Lynne Nittler, who served on a panel focused on crude-by-rail transport, commented, “California is the fourth largest oil state in the US so a ban on fracking will be considerably harder to achieve here than it was in New York. Our own governor has expedited the permit process for drilling new wells. But with this showing of 8,000 people willing to take time on a Saturday to march and then follow up with the hard work of a campaign exposing the truth on fracking, we can raise the level of awareness until we gain enough public support and momentum to win.”

“we can raise the level of awareness until we gain enough public support and momentum to win.”

Davis activists make signs opposing fracking and crude-by-rail transport for the Climate March on Feb. 7th in Oakland.

Davis activists make signs opposing fracking and crude-by-rail transport for the Climate March on Feb. 7th in Oakland.

Two school buses were chartered to bring participants from Sacramento and Davis to the plaza in front of Oakland City Hall early Saturday morning. Several other attendees from Davis took the train to the event. Marchers gathered from as far away as San Diego and a contingent from the Marshall Islands spoke at the follow up rally.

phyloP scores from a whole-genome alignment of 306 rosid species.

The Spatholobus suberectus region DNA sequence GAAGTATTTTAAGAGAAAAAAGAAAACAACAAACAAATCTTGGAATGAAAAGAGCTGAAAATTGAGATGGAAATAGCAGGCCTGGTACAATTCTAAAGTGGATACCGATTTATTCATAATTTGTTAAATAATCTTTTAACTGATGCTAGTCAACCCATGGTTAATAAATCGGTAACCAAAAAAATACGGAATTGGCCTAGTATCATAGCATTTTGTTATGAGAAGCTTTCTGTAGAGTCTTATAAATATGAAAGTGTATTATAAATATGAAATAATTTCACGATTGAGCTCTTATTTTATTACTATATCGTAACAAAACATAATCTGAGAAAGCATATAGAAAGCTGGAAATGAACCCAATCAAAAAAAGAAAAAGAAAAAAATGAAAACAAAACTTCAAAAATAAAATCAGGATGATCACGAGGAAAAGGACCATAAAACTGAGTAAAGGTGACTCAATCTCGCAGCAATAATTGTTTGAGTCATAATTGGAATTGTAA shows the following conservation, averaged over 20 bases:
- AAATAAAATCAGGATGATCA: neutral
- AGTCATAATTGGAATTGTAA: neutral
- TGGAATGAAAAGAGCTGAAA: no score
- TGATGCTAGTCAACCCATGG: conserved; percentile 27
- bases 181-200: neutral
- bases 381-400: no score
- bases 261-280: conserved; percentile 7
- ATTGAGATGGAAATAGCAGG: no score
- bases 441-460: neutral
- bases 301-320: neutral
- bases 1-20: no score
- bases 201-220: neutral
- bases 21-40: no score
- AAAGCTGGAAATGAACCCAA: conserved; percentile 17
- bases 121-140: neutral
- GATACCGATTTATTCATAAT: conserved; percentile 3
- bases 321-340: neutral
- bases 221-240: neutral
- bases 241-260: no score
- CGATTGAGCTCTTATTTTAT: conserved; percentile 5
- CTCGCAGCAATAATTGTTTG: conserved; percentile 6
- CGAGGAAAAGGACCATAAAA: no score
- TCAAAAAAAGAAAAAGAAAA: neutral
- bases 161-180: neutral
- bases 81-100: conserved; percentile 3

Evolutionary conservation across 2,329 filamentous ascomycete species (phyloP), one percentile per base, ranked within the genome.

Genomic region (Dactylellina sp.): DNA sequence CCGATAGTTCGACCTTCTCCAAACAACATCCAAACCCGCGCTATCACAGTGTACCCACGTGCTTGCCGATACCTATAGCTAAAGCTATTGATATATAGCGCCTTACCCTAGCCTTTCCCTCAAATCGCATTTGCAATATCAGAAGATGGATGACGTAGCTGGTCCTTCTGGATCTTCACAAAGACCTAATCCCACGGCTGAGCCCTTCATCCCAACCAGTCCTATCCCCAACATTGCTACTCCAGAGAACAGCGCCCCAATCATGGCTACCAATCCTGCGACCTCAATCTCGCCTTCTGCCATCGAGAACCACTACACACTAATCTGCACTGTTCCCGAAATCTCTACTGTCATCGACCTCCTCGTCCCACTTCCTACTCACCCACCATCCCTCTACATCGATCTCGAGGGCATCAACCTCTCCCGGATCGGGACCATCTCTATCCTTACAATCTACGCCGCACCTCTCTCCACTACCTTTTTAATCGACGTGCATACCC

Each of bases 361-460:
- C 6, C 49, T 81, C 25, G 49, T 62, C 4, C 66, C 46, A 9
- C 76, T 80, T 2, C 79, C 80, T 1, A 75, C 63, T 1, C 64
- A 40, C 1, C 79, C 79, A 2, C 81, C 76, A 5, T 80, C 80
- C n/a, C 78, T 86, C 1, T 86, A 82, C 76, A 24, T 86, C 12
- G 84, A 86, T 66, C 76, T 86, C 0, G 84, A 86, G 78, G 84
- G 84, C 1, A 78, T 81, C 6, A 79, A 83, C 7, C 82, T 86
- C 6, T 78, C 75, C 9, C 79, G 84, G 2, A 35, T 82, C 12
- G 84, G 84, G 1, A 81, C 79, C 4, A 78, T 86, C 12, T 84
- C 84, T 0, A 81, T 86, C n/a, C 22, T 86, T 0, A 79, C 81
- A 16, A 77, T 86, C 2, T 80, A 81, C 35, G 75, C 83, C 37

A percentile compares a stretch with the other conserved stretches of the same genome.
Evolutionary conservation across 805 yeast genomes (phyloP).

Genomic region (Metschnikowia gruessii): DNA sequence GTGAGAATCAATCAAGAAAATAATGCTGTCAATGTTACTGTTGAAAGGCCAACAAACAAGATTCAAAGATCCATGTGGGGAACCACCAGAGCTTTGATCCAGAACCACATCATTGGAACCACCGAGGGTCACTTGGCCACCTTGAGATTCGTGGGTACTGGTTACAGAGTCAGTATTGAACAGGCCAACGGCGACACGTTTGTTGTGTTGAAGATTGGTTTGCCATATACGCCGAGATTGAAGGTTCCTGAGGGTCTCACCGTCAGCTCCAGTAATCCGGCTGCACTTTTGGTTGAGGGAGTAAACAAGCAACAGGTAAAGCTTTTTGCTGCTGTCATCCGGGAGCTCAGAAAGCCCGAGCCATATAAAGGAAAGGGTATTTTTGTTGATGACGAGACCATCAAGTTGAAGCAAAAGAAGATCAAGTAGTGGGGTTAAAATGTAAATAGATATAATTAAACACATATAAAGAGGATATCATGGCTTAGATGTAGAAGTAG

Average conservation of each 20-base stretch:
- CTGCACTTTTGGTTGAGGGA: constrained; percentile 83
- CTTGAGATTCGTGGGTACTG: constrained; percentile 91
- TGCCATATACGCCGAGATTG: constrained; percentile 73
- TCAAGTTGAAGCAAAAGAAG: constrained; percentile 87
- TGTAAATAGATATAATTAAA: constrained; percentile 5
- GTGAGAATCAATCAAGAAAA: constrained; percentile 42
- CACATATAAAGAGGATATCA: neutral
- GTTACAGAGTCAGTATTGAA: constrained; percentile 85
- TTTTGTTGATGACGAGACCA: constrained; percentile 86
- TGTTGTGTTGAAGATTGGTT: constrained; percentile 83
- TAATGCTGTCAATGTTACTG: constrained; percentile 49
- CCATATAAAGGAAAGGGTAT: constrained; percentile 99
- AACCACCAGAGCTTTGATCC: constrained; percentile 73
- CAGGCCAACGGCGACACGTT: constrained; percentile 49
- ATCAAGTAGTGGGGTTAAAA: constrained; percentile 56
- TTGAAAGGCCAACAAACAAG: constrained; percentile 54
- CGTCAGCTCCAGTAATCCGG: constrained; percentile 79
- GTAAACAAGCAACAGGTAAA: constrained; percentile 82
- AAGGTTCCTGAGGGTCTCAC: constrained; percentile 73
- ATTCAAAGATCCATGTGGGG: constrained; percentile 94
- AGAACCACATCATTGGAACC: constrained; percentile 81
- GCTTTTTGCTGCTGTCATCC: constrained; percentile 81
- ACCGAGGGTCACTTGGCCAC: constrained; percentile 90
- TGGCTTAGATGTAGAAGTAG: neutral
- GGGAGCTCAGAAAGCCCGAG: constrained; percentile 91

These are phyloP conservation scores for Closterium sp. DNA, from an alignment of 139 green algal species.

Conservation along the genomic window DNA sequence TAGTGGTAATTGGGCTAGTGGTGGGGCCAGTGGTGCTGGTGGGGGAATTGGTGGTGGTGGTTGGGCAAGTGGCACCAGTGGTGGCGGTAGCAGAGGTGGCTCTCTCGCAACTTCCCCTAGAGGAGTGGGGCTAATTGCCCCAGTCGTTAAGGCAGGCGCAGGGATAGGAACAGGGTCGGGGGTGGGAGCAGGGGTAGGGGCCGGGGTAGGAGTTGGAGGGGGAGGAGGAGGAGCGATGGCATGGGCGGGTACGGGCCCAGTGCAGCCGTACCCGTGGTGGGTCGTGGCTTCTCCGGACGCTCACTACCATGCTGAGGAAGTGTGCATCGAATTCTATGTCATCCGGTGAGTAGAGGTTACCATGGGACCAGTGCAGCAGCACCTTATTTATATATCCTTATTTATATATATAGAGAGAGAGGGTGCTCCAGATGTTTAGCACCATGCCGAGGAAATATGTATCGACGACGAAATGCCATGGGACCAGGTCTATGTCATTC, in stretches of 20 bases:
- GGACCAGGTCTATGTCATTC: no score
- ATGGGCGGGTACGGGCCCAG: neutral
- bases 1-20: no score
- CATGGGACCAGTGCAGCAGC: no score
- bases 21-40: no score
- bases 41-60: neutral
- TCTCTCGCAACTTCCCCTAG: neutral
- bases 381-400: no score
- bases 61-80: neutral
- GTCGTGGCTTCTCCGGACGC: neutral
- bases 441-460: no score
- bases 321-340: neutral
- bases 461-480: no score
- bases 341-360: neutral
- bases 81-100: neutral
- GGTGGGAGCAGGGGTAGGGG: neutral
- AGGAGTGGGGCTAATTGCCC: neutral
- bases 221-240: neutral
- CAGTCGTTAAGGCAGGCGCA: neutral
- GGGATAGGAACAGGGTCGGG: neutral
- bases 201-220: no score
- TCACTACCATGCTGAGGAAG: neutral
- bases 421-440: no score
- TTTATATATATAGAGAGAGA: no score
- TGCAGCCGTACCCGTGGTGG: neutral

Handmade and reusable silkscreened banners, standards, signs, and feather style streamers complemented a traditional poster board with the central message of the march addressed to Governor Brown. Marchers brought a plethora of their own unique messages like: There is no planet B, Part of the onesie percent (from a hippo onesie wearer), Climate leaders don’t frack, and I love clean water.

Signs read:  There is no planet B,  Climate leaders don’t frack, and I love clean water.

The event kicked off with several speakers on the steps of city hall. Linda Capato of 350.org made a sharp comparison.  “Claiming to be a climate leader while allowing fracking is like saying you’re trying to save money from inside a Louis Vuitton.”

“The student voice holds a lot of power,” said Eva Malis, a student at UC Berkeley. “We are aware, we are conscious, we are bold, we are brave, and we are concerned that fracking is hurting our communities. This dangerous and irresponsible practice does not belong in California.”